Triangulene, the smallest triplet-ground-state polybenzenoid (also known as Clar's hydrocarbon), has been an enigmatic molecule ever since its existence was first hypothesized1. Despite containing an even number of carbons (22, in six fused benzene rings), it is not possible to draw Kekulé-style resonant structures for the whole molecule: any attempt results in two unpaired valence electrons2. Synthesis and characterization of unsubstituted triangulene has not been achieved because of its extreme reactivity1, although the addition of substituents has allowed the stabilization and synthesis of the triangulene core3,4 and verification of the triplet ground state via electron paramagnetic resonance measurements5. Here we show the on-surface generation of unsubstituted triangulene that consists of six fused benzene rings. The tip of a combined scanning tunnelling and atomic force microscope (STM/AFM) was used to dehydrogenate precursor molecules. STM measurements in combination with density functional theory (DFT) calculations confirmed that triangulene keeps its free-molecule properties on the surface, whereas AFM measurements resolved its planar, threefold symmetric molecular structure. The unique topology of such non-Kekulé hydrocarbons results in open-shell π-conjugated graphene fragments6 that give rise to high-spin ground states, potentially useful in organic spintronic devices7,8. Our generation method renders manifold experiments possible to investigate triangulene and related open-shell fragments at the single-molecule level.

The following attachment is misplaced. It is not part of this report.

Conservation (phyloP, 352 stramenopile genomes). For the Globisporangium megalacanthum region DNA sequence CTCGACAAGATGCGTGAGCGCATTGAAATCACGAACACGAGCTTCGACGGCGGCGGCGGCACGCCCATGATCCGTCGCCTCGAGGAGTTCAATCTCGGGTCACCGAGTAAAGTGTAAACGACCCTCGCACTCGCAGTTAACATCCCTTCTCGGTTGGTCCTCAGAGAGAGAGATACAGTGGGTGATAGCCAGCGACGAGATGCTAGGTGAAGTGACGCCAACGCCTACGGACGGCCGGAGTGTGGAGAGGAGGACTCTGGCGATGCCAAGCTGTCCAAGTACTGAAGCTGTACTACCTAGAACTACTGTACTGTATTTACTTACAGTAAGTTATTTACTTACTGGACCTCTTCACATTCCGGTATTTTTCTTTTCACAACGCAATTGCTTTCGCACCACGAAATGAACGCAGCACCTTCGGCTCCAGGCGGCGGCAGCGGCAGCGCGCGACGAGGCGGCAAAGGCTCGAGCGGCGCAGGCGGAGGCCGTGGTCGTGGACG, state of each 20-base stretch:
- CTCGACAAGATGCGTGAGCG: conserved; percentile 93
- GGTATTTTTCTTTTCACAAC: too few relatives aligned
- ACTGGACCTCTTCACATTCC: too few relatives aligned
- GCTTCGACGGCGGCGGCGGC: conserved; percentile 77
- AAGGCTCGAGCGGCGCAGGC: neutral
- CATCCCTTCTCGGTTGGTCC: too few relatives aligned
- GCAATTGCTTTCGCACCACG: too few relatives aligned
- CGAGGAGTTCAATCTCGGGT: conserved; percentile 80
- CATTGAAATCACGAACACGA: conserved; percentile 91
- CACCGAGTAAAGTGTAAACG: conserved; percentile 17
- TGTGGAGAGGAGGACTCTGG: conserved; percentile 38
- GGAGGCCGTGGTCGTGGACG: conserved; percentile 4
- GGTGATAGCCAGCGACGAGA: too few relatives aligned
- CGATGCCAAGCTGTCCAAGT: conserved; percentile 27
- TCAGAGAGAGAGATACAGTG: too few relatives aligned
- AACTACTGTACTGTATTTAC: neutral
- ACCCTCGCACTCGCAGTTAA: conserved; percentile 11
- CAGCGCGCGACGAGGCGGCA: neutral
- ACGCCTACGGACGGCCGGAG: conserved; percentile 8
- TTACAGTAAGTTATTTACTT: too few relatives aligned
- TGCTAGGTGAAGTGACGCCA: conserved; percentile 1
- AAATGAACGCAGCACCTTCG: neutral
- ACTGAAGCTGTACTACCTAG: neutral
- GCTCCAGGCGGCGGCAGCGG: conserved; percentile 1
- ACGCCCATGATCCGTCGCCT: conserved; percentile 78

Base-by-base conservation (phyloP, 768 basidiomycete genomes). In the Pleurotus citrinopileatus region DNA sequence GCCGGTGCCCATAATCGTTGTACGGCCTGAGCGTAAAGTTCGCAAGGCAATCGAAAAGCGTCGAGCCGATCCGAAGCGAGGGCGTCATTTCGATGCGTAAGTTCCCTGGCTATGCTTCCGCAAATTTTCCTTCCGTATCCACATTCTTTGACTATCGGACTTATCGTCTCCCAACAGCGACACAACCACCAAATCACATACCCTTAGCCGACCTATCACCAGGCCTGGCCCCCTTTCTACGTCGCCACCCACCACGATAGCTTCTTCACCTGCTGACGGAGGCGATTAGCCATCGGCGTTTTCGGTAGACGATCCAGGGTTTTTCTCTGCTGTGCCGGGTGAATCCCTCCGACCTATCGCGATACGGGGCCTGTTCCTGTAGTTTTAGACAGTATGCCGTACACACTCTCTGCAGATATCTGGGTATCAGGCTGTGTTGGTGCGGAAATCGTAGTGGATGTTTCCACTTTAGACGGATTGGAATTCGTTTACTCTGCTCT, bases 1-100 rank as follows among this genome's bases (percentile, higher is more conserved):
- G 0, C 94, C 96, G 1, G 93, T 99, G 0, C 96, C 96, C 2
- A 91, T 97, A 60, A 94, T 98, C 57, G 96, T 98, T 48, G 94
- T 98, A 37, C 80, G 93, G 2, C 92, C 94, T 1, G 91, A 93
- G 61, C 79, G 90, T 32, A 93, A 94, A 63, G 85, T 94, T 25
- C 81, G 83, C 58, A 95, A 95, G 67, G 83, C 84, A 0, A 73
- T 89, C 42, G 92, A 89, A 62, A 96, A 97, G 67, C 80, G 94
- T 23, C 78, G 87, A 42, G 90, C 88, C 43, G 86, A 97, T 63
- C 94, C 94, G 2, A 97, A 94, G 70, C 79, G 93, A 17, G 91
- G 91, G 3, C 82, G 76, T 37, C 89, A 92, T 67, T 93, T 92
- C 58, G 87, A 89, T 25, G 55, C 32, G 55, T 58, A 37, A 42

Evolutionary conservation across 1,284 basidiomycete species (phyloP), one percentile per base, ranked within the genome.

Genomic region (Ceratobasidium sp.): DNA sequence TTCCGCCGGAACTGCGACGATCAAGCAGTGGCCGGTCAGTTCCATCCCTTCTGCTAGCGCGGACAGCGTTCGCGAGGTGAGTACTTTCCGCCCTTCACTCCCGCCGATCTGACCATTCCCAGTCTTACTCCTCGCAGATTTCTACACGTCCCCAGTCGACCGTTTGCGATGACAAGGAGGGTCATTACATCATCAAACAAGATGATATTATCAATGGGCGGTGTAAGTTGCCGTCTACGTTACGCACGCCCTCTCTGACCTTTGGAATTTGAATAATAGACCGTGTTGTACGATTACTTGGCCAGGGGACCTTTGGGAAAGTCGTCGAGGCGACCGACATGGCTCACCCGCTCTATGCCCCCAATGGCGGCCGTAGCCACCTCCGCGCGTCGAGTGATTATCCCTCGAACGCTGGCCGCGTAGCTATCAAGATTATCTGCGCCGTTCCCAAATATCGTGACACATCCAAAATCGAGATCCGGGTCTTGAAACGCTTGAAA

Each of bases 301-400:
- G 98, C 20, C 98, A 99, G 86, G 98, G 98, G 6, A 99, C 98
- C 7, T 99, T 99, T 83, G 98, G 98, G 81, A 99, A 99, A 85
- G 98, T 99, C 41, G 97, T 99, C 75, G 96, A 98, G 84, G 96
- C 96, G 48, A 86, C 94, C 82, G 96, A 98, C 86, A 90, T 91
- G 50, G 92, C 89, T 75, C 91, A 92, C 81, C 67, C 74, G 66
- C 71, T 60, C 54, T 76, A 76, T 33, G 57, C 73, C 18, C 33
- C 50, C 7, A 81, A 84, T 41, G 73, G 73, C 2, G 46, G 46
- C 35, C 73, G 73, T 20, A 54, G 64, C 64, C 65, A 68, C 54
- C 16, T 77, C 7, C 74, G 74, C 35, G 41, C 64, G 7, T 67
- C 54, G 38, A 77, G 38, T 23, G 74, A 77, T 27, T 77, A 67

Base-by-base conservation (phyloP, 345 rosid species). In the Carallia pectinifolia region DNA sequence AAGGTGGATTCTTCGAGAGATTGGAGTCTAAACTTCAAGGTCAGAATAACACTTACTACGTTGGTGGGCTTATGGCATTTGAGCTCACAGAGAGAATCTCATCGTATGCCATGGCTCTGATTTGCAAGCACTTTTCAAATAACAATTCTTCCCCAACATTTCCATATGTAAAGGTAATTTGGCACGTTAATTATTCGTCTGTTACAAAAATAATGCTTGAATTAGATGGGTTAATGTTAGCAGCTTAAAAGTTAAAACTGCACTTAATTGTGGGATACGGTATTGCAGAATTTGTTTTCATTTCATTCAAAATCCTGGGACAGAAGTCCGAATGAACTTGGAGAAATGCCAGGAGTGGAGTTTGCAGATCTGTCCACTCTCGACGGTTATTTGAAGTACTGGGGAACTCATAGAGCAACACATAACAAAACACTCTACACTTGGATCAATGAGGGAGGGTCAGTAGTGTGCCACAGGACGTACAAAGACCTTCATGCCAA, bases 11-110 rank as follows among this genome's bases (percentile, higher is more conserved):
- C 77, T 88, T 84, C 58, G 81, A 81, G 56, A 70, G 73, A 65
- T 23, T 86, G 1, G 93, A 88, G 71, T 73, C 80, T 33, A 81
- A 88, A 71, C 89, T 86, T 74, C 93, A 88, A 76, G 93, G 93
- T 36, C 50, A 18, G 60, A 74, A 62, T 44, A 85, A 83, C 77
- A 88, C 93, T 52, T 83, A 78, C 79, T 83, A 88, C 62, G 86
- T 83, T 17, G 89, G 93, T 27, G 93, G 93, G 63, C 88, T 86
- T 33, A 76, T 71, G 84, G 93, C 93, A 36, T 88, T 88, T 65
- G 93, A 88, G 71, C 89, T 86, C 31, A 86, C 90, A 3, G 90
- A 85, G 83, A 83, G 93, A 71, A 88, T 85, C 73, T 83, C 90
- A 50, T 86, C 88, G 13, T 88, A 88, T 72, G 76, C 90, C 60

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We acknowledge R. Allenspach, D. Peña, J. Repp and I. Tavernelli for valuable comments on the manuscript. The research leading to these results received funding from the European Research Council (ERC) Advanced Grant CEMAS (agreement no. 291194), the ERC Consolidator Grant AMSEL (682144), the European Union project PAMS (610446) and the Initial Training Network QTea (317485).
The authors declare no competing financial interests.
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Pavliček, N., Mistry, A., Majzik, Z. et al. Synthesis and characterization of triangulene. Nature Nanotech 12, 308–311 (2017). https://doi.org/10.1038/nnano.2016.305
Nature Communications (2022)
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Journal of Molecular Modeling (2022)
Frontiers of Physics (2022)
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